While I did like Endless a lot — especially Comme des Garçons & Unity — Blond is impeccable to me. He doesn’t lose all of the weirdness and experimentation of Endless; the album begins with 3 minutes of pitched-up vocals that would be unidentifiable as Frank Ocean if I didn’t know it was his album. The textures that he crafts on this album are spectacular, and he’s chosen instrumentals that perfectly rest below the vocal melodies. And while it feels like a serious, emotional album, he pairs it with skits that don’t totally make sense to me in the context of the album, though I still very much appreciate, both his friend’s mom’s voicemail about not doing drugs or drinking and the French guy talking about Facebook (which, by the way, I think deserves a nuanced look: yes, it is silly to break up because of Facebook, but was this guy such a savage that he wouldn’t accept a FB friendship with his girlfriend of three years? If that’s the case, who is he accepting friendships from? These are questions that I ask myself.)

I imagine I could still listen to this album in five years and enjoy it just as much — I feel like I discover a vocal effect or a little ad-lib that I’d previously missed every time I listen to it. I actually like this album more than Channel Orange, and feel like it somehow lived up to the colossal expectations that came with it.

1. Chance the Rapper — Coloring Book

After the verse on ‘Ultralight Beam,’ I so badly wanted this album to live up to expectations — Chance is an incredibly talented rapper and had a stage to deliver with everyone paying attention. And just like he did with the opportunity to appear on Kanye’s album, Chance took full advantage by delivering a classic mixtape (sidenote: we’re getting way too conservative with what we’re not calling albums — for all intents & purposes, this really is an album).

No one sounds like they’re having more fun rapping than Chance does, and from the opening two tracks, it’s clear he’s entirely in his element here. No Problem is one of my favorite tracks spin live and see how people react when the hook hits, and his following up with Summer Friends is unconventional, but makes it clear that he’s making an album that spans genres and doesn’t simply cater to what the hip-hop mainstream might want to hear. Nothing here is forced, and he manages to get the very most out of his guest spots — most rappers with an opportunity to get Bieber on a track would put him center stage, but instead, Chance has him do the melody on a hook more than halfway through the album on Juke Jam (which, I’ll note, uses the same melody as R. Kelly’s Feeling on Yo Booty, which is also sampled on The Weeknd’s Die for You, but both are uncredited🤔 — comparison listen here)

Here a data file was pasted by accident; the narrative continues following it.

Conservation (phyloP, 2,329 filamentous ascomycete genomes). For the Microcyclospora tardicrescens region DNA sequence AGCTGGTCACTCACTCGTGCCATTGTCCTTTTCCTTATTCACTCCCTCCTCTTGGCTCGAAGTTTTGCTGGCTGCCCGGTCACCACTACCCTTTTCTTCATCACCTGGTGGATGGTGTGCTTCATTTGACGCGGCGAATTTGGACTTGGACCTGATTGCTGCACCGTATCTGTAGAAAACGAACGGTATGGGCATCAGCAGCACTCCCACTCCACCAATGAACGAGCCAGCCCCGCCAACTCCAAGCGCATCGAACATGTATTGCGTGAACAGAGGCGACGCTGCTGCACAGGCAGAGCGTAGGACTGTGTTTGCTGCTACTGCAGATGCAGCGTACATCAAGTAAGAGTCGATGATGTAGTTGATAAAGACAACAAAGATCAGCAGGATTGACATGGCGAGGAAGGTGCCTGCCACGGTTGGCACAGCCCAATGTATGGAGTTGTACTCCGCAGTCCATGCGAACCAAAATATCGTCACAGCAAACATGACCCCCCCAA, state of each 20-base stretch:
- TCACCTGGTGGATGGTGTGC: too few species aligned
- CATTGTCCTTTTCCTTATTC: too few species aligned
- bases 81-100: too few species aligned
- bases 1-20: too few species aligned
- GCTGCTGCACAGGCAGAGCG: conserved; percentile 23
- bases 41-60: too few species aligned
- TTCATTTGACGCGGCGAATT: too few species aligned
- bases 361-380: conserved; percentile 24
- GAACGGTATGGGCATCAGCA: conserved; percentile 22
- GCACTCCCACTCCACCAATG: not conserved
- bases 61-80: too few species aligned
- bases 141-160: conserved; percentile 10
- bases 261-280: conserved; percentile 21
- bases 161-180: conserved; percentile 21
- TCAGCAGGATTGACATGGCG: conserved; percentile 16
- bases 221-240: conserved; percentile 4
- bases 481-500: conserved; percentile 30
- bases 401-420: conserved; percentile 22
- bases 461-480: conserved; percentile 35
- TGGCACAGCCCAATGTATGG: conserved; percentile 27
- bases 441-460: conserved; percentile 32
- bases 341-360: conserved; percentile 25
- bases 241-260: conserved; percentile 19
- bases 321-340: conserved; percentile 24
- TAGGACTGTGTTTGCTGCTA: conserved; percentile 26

This album strikes that rare moment in art when three factors collide: enormous talent, a well-honed craft, and the naiveté to still take risks that more mature artists would not. Coloring Book fits each of these, with Chance hitting his stride here on his third album, but he was still under 23 for most of the recording of it. This album captures a certain level of youthful exuberance that rarely gets brought to life through the lens of someone so creatively capable and artistically accomplished.


Looking back, there was tons of really incredible music this past year, and lots that I thought would make my favorite albums list of the year earlier on that got pushed out. In any other year, any one of my top 5 favorite albums may have been my favorite release of the year.

Here’s to hoping that 2017 gives us as much great music as 2016 did — let me know what music you liked this last year, and if you feel so compelled, smash that recommend button below.

If you’re curious to read more / listen to more music, I wrote about my favorite 25 songs of 2016 and made a Spotify playlist here.